Differences in circadian blood pressure variation due to a combination of genetic and cultural factors may contribute to ethnic differences in cardiovascular morbidity, according to new research from Binghamton University, State University of New York.
Gary D. James, professor of anthropology, nursing, and biomedical engineering and director of the graduate program in biomedical anthropology at Binghamton University, studied a group of women all working in similar positions at two major medical centers in New York City. These women were classified into four broad ethnic groups: African Americans, Hispanic Americans, European Americans, and Asian Americans. Each woman wore a 24-hour blood pressure monitor over the course of one mid-week workday. The monitor took blood pressures every 15 minutes, at which point each woman would write down what they were doing at the time (e.g. their posture, location, mood, and activity).
Circadian blood pressure variation is a controversial indicator of cardiovascular disease risk. Research suggests that having a smaller blood pressure decline from waking to sleep increases cardiovascular risk. Previous studies examining ethnic variation in the waking-sleep decline have compared African Americans or Asian Americans to European Americans and have shown that the European Americans have a larger decline than either group. The study conducted by James and his colleagues is the first to make waking-sleep comparisons among multiple groups of women: African American, Hispanic American, European American, and Asian American. The results of the study confirm that the average blood pressure decline of African American and the Asian American women is less than the European American women, but it turns out that those differences are also similar with Hispanic American women. African American women and Asian American women differ in the same way with the Hispanic American women as they do with the European American women. The Asian American women also had higher pressures during sleep than all the other groups, so that their decline during sleep was the smallest, even smaller than the African American women. What is interesting about this, said James, is that the differences mostly reflect changes from being at work to sleeping; there were no ethnic differences in the decline in pressure from being at home in the evening to sleeping.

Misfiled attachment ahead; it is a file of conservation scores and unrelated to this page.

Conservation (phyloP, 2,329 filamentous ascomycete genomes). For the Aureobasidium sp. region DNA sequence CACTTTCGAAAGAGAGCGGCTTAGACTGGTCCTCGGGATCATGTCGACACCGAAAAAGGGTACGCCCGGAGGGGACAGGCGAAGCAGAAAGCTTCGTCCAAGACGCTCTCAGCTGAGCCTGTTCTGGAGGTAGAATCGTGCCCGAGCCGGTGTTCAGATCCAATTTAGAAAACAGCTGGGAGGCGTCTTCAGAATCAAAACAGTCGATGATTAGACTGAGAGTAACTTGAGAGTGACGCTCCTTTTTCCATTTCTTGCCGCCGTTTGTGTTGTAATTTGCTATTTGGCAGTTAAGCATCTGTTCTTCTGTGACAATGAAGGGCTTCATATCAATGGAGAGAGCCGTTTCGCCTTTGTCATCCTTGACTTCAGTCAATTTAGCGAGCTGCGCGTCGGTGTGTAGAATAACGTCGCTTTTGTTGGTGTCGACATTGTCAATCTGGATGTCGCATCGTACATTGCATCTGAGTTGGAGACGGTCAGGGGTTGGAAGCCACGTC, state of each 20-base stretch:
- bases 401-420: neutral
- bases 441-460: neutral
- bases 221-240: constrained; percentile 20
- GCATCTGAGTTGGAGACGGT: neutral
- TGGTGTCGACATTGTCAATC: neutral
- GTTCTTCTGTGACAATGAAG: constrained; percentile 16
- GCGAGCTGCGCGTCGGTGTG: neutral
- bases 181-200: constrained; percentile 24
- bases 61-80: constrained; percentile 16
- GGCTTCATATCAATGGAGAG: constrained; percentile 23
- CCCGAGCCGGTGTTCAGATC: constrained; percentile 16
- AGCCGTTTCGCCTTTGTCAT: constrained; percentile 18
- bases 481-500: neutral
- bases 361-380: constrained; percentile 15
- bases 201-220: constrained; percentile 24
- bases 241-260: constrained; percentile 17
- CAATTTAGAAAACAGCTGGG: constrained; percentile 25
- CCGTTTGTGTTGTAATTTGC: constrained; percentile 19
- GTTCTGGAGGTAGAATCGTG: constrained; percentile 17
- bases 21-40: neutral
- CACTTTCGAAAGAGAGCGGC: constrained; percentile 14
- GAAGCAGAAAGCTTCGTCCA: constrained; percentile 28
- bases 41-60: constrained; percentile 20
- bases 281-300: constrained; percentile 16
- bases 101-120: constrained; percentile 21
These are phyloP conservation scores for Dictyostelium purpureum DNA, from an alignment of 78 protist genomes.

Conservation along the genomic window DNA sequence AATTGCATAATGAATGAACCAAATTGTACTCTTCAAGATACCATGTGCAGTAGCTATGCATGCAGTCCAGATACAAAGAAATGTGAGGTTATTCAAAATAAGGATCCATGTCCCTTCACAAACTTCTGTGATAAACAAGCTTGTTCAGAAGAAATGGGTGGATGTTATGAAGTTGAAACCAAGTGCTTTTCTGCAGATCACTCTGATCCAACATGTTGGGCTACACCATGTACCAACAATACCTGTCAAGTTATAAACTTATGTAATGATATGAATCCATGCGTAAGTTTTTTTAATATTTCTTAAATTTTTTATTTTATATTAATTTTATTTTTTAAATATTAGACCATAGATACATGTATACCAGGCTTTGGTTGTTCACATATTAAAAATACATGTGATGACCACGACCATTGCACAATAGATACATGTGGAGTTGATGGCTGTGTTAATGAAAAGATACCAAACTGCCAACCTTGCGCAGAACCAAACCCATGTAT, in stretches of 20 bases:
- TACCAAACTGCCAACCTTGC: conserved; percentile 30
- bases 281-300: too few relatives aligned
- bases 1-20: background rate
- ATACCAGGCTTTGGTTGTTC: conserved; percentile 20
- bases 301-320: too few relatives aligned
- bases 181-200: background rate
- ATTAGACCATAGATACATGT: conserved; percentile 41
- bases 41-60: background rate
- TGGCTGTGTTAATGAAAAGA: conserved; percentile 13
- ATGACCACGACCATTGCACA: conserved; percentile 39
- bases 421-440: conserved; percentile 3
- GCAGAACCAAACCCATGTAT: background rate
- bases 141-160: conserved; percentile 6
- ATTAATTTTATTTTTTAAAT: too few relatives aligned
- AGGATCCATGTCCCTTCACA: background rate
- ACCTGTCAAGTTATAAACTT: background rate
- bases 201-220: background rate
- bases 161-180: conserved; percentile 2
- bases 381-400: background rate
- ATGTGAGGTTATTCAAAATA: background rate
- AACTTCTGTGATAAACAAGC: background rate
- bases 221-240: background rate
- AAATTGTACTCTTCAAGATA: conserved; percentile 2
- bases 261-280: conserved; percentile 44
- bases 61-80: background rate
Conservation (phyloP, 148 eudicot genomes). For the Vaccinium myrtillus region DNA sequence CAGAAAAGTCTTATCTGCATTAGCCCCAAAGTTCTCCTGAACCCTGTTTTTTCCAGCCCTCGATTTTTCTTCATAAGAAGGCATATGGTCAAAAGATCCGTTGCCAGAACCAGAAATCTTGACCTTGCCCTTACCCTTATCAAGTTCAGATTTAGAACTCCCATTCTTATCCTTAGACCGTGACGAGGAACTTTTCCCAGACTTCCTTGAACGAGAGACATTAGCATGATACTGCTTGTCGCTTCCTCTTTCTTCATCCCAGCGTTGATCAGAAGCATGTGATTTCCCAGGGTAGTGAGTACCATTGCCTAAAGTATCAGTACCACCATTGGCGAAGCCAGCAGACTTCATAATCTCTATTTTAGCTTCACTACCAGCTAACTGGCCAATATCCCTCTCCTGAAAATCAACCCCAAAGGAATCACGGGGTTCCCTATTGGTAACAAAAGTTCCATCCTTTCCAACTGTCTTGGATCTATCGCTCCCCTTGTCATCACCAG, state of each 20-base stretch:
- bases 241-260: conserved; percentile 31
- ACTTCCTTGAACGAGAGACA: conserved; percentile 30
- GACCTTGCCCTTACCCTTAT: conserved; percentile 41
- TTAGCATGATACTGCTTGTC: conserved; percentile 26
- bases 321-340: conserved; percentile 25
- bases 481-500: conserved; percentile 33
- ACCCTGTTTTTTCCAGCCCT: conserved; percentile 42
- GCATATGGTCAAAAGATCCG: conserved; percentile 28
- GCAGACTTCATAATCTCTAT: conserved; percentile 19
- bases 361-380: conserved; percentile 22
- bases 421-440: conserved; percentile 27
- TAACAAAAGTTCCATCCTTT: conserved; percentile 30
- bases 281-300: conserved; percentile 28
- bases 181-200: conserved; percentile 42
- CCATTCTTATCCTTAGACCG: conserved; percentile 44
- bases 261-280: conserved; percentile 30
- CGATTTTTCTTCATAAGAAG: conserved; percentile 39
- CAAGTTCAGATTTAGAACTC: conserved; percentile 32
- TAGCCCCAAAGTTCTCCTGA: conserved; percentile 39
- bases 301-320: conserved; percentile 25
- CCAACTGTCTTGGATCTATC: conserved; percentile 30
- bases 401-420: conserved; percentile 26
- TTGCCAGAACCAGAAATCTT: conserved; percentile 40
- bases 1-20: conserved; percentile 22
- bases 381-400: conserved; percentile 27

"Hypertension develops over time. What the results of this study suggest is that it's developing differently, in different groups, over time," said James. "You can see a clear difference in the way blood pressure is changing over the course of the day. It would suggest that some aspect of cultural upbringing might be contributing to this. There could be some genetic differences also. But, more than likely, it's probably a combination of both. The kinds of behavior people engage in are a source of what causes hypertension, and those behaviors are probably different in different groups. Why this is important is that if you want to treat hypertension and prevent cardiovascular diseases, you need to know a lot about your patient. Treatment is not just a generic thing."
James thinks that having 24-hour ambulatory blood pressure monitoring, done for the purpose of determining hypertension, should be the norm. In Europe, they will not diagnose hypertension until they've done ambulatory monitoring at least two or three times. In America, a blood pressure taken at a doctor's office is often sufficient to make a diagnosis.
"Ambulatory blood pressure monitoring is not something that is done routinely in medical practice," he said. "In America, we are just now coming around to the idea of having people take their blood pressure with a home monitor. These out-of office blood pressures provide a significant amount of added information. They at least tell clinicians what blood pressure is like when patients are relaxing at home, as opposed to when they are in the relatively unusual situation of being at the doctor's office.
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